What a difference grafting (vegetables) makes!


So for folks doing this:

Where can you get good, cheap clips?

Saw some on johnnys but assuming i may want to try like ten grafts and have 2 clip sizes to be safe…like 20 bucks per hundred of each size may not be a bad price but is a larger investment than i want for just dabbling


What are you planning to graft? For tomatoes I like the silicon clips and they are pretty reasonable on Amazon, although you usually still by 100. I use the 2mm size and just check them on the rootstocks every once in a while to see when it is a good fit.


I started both at the same time. You can speed up/slow down either the rootstock or scion plants by adjusting the lighting.


that’s the thing, I have no idea–looking to graft a few tomatoes and a few watermelons, but not to but like 100 clips each of 3, 4 sizes… :frowning:


I used short sections of clear aquarium tubing slit lengthwise. 20/24 grafts onto maxifort took. They are sizing up now. Some of the unions dont look the best but they are holding up ok. Perhaps something to put pressure on the joint would have helped, but im satisfied. And i had the tube laying around unused anyway. Give it a try.


What is your rootstock for melons? I am using pumpkin simply because it is what I started with. I am looking into maybe a winter squash, but with so many varieties to choose from, I am at a loss.


For melons i used african horned melon also known as kiwano. I got seeds from baker creek. At the end of the season the roots has minimal nematode damage. Without grafting my cantaloupe roots are one giant continuous nematode gall and plants collapse a week or two before the fruits ripen.


So just a quick update on timing. I started my rootstocks 6 days after the scion tomatoes. The DRO141TX rootstock in particular is very fast growing and has already caught up to the scion tomatoes in size and stem diameter. The 106 stock (on another shelf) is only slightly behind. The DRO are the tray on the right side. The other 2 trays are various heirloom types for my scions. I think next year I’ll give the scions an even earlier start.

I’ll probably be grafting next weekend, but we’ll see. As they get close I’ll see how the 2mm silicon clips I use fit on the rootstock stems and start grafting once the clips are nice and snug.


Gee, I have the exact same rootstock and they are compete duds for me … the leaves yellowed and its taken a few weeks for them to even start greening up.

I had my light on 24/7 and I recently put it on a timer for 16 hours a day and only now are the rootstocks starting to green up … very odd. All the other plants but one other are doing great. JD C-Tex also not doing well, they are mostly dead.


This is my first year growing under LED lights instead of the regular t8 bulbs I had been using. It is a bit of a learning curve and I may have been giving my scion plants too much light at first which made them suffer a bit. I guess that might be part of the reason they aren’t as far ahead of the rootstocks as I expected. Around the time the rootstocks were sprouting I moved the lights up and reduced the time to about 15 hours (from 19). I don’t know what helped specifically, but they all look better than when I was nuking them.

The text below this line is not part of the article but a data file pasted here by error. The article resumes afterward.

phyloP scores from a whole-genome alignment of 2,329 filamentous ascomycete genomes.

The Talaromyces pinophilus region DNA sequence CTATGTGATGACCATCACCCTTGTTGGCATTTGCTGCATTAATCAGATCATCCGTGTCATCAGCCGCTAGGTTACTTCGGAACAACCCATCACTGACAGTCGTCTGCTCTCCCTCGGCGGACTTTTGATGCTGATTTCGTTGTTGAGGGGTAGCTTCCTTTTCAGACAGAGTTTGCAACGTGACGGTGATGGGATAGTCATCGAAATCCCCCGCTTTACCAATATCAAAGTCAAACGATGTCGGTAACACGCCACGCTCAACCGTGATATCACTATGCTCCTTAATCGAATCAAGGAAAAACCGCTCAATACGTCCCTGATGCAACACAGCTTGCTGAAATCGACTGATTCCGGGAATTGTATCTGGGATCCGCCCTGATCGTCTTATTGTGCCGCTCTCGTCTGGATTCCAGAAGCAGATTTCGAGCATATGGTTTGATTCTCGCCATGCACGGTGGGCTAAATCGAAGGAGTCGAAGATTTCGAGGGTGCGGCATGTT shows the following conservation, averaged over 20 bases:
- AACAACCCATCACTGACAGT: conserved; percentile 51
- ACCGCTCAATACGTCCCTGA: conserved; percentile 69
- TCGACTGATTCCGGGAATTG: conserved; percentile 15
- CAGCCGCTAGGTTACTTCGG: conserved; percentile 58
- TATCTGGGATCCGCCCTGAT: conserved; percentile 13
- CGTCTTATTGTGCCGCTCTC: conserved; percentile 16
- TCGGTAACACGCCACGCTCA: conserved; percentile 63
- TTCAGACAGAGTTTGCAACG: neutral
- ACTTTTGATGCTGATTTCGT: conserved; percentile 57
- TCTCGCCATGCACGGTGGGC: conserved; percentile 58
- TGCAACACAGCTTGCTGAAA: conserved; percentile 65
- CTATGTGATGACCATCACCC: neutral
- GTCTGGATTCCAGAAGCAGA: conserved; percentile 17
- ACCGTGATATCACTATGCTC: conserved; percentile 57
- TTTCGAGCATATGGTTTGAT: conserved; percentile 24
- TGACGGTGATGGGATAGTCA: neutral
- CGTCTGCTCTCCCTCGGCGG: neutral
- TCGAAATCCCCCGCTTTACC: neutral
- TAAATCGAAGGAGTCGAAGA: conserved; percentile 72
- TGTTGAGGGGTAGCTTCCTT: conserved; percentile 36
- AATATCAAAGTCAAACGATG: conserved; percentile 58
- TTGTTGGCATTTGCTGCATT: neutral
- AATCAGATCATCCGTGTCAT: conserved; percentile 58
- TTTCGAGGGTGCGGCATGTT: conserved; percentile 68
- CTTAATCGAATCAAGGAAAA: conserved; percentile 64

I read up a bit on how long the lights should be on and all I found was comments on how its OK to just leave them on 24 hours… maybe with the LEDs they are less able to take a full 24h? What is really surprising is how different varieties responded so differently. My Sun Golds lapped it all up, they are huge and green. Same with peppers and Amazon Chocolate. Lucid Gem was so-so, and the roots and JDs got hammered. I have these tops in the same pots as the roots (put the top variety on the edge for eventual removal). So its not the dirt or the location. Anyway never again will I do 24 hour lighting.


I grew tomato seedlings of over a dozen varieties under LED’s running 24/7 for two years in a row. No issues with any particular strain, though there are big differences. I wish everything grew like sungold and yellow pear. This is year three, and I have a whole bunch doing that right now in my greenhouse- natural light all day then I run the LED’s all night.

The last two years I’ve done this with two different rootstocks and a dozen different scions with no problems. As a biologist who studies plants for a living I can promise you that plants don’t need darkness when they are young. Something is going on with your seedlings but it’s not the hours of darkeness.

These are my plants about to be grafted. ‘DRO’ rootstock on the left, Brandywind (Suddeth) on the right. Started all the seeds at the same time. I reduced the vigor of the more precocious DRO by clipping off the cotyledons once the true leaves showed, then clipping a few leaves here and there when they first came up. This allowed the Brandywine to cach up. They were pretty much a perfect match for grafting. Growing them paired up like I did this season made my life very easy.

The burned leaves you see is because I blew a fuse and my greenhouse got up to 115 degrees while I was at work due to the roof vent not opening.